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i -retention:

1. Bioadhesive systems
2. Swelling systems
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Certain types of drugs can benefit from using gastric retentive devices. These include:

•Acting locally in the stomach.
• Primarily absorbed in the stomach.
• Poorly soluble at an alkaline pH.
• Narrow window of absorption.
• Absorbed rapidly from the GI tract.
• Degrade in the colon

1. Bioadhesive systems
Bio/mucoadhesive systems are those which bind to the gastric epithelial cell surface or mucin
and serve as a potential means of extending the Gastro retention of drug delivery system (DDS)
in the stomach by increasing the intimacy and duration of contact of drug with the biological
membrane.
A bio/muco-adhesive substance is a natural or synthetic polymer capable of producing
an adhesive interaction based on hydration–mediated, bonding-mediated or receptor mediated
adhesion with a biological membrane or mucus lining of GI mucosal surface.
2. Swelling systems
These are the dosage forms, which after swallowing, swells to an extent that prevents their exit
from the pylorus. As a result, the dosage form is retained in the stomach for a longer period of
time. These systems may be named as plug type systems. Sustained and controlled drug release
may be achieved by selection of polymer of proper molecular weight and swelling of the
polymer retards the drug release.
On coming in contact with gastric fluid, the polymer imbibes water and swells. The
extensive swelling of these polymers is due to the presence of physical/chemical crosslinking in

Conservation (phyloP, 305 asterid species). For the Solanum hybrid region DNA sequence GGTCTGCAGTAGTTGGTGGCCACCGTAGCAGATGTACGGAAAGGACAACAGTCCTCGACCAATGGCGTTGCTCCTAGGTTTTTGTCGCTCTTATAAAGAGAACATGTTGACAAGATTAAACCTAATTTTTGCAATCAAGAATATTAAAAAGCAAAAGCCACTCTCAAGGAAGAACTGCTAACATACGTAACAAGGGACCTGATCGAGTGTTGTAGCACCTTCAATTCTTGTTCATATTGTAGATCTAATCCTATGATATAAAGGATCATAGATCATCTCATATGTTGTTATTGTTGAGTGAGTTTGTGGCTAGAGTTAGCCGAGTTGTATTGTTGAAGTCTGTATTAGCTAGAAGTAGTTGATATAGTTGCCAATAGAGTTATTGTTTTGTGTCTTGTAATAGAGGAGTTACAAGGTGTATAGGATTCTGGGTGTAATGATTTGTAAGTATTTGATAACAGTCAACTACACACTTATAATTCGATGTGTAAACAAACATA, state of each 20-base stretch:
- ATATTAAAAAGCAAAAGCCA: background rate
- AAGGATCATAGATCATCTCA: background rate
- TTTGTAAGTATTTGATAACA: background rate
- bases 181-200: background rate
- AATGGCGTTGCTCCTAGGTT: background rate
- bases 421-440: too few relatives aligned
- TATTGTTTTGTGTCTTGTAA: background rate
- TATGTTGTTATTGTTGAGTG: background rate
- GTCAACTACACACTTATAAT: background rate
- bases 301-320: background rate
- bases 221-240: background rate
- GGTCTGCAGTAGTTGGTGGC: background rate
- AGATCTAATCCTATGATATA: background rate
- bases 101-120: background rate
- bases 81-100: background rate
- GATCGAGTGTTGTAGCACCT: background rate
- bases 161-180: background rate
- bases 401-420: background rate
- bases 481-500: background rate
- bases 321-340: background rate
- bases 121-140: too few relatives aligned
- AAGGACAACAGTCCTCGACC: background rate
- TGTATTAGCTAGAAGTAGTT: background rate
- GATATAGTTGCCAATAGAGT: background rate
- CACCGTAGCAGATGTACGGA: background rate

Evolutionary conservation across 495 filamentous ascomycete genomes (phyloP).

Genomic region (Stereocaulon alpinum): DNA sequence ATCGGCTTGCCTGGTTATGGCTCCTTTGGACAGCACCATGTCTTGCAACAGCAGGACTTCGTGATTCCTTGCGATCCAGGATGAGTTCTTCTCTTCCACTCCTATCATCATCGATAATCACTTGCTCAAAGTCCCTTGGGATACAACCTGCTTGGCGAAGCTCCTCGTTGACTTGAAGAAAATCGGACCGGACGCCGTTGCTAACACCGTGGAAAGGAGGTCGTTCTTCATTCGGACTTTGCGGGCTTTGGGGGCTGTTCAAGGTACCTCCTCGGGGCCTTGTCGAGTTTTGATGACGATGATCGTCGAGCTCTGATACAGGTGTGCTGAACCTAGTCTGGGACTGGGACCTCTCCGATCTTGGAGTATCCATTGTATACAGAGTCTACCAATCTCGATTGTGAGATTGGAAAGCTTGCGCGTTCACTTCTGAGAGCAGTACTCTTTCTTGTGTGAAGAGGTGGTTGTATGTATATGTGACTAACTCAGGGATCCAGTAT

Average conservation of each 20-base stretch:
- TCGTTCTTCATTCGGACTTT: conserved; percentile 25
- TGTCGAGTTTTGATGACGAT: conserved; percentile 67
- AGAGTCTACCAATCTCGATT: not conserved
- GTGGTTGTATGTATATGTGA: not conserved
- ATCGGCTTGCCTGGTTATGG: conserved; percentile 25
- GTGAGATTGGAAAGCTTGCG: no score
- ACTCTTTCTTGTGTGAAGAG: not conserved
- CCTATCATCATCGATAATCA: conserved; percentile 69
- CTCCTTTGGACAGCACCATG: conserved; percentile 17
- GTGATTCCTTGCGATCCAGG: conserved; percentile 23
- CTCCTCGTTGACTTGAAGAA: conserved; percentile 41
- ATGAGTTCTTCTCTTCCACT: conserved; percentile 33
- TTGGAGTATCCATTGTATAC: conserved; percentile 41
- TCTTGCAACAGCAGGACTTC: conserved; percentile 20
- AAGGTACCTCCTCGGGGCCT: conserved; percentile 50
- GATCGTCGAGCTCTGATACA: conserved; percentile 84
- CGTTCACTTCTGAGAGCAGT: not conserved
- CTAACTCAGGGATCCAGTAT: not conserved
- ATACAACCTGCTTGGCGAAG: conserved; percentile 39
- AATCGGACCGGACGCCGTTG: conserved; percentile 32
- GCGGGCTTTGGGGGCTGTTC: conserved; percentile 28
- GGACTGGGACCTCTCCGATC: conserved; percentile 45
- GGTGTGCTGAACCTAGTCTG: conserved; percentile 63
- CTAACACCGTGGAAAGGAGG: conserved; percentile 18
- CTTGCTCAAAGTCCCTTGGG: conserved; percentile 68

the hydrophilic polymer network. A high degree of cross linking retards the swelling ability of
the system maintaining its physical integrity for prolonged period. On the other hand, a low
degree of cross linking results in the extensive swelling of the system, succeeded by the rapid
dissolution of the polymer.

3. High density systems
These systems with a density of about 3 g/cm3 are retained in the rugae of the stomach and are
capable of withstanding its peristaltic movements. The only major drawbacks with such systems

is that it is technically difficult to manufacture such formulations with high amount of drug
(>50%) and to achieve a density of about 2.8 g/cm3. It is necessary to use diluents like barium
sulfate, zinc oxide, titanium dioxide, iron powder etc. to manufacture such high density
formulations.
4. Floating drug delivery systems (FDDS)
Floating Drug Delivery Systems (FDDS) have a bulk density lower than gastric fluids and thus
remain buoyant in the stomach for a prolonged period of time, without affecting the gastric
emptying rate. While the system is floating on the gastric contents, the drug is released slowly at
a desired rate from the system. After the release of the drug, the residual system is emptied from
the stomach. This results in an increase in the GRT and a better control of fluctuations in the
plasma drug concentrations.

The Floating drug delivery system (FDDS) can be divided into effervescent and non-
effervescent systems.